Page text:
Wives, submit to your own husbands, as to the Lord (Eph 5:22). This is God’s plan until Christ returns, until there is no more marriage. This is not an outdated first-century pattern which should be abandoned in our contemporary culture. Rather today’s culture has abandoned what is good and right and pleasing to God our creator and sustainer. Thus wives has an opportunity to witness to the watching world that they are more concerned about pleasing their Saviour than conforming to the culture. We have here three instructions for wives so that they can please the Lord.
The call to follow Christ is a call to slavery, to submit to His mastery. When Jesus calls a man or a woman to follow Him, He calls them to recognize that He is Lord – not to make Him Lord. Thus a believer lives his life in the light of the fact that Jesus Christ has absolute supremacy over all things and all people — that He is the owner and ruler over all.
This sermon contains five aspects of slavery to Christ. It challenges us to ask ourselves – to what extent am I currently living as a slave of Christ?
Christ sets His people a beautiful and incomparable example of what it means to humbly submit. Jesus’ whole life was one of submission — “I have come to do your will” (Heb. 10:7) was like a motto-text for His life, the life of a slave who owes all obedience to his Master — such submission should be the mark of all Spirit-filled Christians. Believers are called to follow Christ’s example, fearing Him who will one day judge, and looking forward to the reward that God promises those who humble themselves.
Mark goes through the Bible showing God’s glorious gospel plan of redemption — he highlights that this “good news” is a gospel of salvation, a gospel of commission, and a gospel of hope.
Gerhard unpacks the gracious truths of justification through faith in Christ.
When you join others for corporate worship, do you sing with such passion and joy and exuberance that God is seen to all together beautiful and praiseworthy? My hope for Nelspruit Bible Church is that we evidence God’s worth every time we meet for corporate worship – that our singing would demonstrate to visitors and to one another that God satisfies us, delights us, and is worthy of ALL praise and glory and worship. Such singing demonstrates that we are filled with the Spirit — anything else grieves the Holy Spirit and dishonors God.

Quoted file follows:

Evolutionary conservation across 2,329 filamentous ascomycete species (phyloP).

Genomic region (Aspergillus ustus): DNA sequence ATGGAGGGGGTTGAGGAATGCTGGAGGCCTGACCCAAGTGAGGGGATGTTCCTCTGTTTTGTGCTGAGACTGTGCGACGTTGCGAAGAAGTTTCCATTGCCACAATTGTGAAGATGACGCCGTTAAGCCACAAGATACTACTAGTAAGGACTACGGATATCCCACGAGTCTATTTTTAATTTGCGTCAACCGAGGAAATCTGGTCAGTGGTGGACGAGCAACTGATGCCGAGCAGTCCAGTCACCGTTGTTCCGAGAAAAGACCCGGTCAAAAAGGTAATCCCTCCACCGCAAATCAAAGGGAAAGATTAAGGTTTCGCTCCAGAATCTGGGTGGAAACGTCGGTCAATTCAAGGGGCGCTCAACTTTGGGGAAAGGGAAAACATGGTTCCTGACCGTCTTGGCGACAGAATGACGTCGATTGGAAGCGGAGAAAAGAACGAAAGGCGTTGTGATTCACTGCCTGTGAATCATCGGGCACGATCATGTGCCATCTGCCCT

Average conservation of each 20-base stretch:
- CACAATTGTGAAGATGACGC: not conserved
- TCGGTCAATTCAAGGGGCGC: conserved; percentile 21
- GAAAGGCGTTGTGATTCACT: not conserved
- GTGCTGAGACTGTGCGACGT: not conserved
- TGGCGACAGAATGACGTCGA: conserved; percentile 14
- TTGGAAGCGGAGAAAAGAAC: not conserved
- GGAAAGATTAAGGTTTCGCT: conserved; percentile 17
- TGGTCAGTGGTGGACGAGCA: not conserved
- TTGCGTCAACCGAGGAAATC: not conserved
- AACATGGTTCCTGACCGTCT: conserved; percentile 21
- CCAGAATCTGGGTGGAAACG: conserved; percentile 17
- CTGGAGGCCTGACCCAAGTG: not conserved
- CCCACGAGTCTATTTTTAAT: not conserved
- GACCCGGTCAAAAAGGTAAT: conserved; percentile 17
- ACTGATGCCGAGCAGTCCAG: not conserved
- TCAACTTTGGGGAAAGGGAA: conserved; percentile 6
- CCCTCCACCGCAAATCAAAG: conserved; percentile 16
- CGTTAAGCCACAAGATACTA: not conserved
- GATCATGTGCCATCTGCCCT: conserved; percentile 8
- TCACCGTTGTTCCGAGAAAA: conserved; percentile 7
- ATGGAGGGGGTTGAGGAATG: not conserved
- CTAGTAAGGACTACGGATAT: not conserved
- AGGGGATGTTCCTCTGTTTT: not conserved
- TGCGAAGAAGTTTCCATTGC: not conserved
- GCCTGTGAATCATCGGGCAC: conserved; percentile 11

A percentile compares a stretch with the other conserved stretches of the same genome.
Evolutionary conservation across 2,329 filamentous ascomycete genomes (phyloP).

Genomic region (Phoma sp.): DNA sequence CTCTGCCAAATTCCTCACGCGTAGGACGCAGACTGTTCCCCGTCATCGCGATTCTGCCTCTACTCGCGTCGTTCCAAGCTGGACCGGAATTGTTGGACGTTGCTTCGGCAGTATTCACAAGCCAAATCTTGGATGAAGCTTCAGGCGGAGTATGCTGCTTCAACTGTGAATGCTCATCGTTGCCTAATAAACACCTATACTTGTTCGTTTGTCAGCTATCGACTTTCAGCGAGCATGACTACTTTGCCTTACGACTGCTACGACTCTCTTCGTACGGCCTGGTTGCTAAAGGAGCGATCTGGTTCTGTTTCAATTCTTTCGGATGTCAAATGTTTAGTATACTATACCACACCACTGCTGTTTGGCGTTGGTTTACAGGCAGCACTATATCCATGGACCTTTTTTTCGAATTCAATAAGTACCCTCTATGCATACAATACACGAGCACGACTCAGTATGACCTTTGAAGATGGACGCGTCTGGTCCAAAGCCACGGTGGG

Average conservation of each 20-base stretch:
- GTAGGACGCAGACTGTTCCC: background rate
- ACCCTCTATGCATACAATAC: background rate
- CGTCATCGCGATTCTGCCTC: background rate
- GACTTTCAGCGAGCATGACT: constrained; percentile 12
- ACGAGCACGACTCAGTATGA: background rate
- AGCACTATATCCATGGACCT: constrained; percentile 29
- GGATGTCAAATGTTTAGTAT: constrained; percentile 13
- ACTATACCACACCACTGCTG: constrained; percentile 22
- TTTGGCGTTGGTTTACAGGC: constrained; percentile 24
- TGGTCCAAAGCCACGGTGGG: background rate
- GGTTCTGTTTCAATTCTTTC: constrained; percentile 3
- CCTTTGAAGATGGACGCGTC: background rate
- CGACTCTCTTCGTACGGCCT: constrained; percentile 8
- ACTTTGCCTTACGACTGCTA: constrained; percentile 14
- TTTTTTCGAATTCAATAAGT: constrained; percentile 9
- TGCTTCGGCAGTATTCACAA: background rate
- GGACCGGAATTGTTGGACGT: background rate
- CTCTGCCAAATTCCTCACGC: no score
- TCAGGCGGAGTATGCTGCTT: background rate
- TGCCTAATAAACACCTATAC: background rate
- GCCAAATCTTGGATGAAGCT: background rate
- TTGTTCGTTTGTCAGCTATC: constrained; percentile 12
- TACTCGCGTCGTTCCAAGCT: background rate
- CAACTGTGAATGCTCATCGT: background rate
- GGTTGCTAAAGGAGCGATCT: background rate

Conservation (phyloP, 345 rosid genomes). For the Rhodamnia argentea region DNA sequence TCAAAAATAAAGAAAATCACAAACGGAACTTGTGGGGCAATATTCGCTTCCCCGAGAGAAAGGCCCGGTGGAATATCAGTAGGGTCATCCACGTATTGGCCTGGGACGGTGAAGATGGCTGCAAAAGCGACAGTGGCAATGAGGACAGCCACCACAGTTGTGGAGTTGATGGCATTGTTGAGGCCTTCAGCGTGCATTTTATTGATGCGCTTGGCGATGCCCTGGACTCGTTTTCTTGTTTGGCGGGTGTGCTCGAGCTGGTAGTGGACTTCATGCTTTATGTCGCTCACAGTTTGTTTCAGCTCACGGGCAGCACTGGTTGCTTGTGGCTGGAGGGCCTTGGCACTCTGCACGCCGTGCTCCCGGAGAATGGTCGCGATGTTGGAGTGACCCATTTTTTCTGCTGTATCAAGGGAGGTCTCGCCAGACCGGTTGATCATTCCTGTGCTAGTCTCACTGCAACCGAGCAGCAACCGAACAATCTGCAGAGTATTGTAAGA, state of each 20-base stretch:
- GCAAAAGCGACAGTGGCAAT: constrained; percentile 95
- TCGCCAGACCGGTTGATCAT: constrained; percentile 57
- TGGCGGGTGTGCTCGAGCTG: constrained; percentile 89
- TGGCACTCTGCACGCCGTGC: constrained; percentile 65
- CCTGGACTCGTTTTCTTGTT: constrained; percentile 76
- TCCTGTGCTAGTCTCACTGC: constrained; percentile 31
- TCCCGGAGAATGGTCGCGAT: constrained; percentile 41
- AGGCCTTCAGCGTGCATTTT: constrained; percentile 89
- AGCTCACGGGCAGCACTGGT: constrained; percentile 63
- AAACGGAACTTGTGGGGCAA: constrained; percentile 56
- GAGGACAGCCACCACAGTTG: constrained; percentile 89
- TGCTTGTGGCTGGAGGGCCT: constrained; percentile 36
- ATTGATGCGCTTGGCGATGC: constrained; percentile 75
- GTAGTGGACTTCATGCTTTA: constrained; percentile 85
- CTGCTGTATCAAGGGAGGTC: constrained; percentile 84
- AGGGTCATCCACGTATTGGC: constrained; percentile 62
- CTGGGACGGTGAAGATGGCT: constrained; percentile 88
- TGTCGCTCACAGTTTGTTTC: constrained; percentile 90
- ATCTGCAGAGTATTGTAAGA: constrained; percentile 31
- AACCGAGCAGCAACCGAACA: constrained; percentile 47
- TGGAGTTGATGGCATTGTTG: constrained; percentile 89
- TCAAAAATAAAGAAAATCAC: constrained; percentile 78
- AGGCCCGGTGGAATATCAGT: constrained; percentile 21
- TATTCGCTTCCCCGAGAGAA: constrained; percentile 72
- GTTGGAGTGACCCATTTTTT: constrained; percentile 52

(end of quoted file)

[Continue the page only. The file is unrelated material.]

What is a real Christian? In this passage the apostle Paul gives us three characteristics of a true believer. It is not just a person who attends church, or is generous, or seeks to live like Christ and love their neighbor — but a true believer is someone who has died! Such a person is united to Christ, and is thus alive to God and living for God. This person, by God’s sovereign and active grace, has not only been given life and brought out of the tomb, but they are also delivered from the old clothes that characterized them whilst in the tomb.
This is an urgent imperative, a command, for all believers. Yet it is possible to have such an aversion to the false teaching on what it means to be filled with the Spirit, that we play down or even ignore this command. This is not a command to seek a one-off experience of the Holy Spirit — all believers are already indwelt by the Spirit of God — nor is this a call for us to have more of the Spirit of God. Rather this is a command that we let Him have more of us! This sermon looks at the necessity of being filled with the Spirit, the meaning of being filled with the Spirit, and the means by which we are filled with the Spirit.
Look carefully then how you walk, not as unwise but as wise (Eph 5:15). It is all too easy to walk aimlessly and to get nowhere. In these few verses, believers are commanded to have a spiritual health-check, to look carefully and diligently and earnestly at how they are walking. But you and I are not only to look carefully at what we are doing 24/7, but also why we are living in such a way — we are to examine the manner and the motives of our life. Here we have two instructions on walking wisely to the glory of God to help us with such an examination.
When life is difficult we can “hope” that things will get better, and we can “imagine” how our circumstances may change and get better. But such hope is transient and uncertain. However, as Jeremiah laments the tragic and total destruction of Jerusalem he “calls to mind” the character of God, and thus he has real hope. His circumstances do not change, but by considering the character of God he has hope. This sermon gives us four reasons for a believer to have a secure and joyful hope in all the storms of life. Lamentations 3:24 — “The LORD is my portion,” says my soul, “therefore I will hope in him.”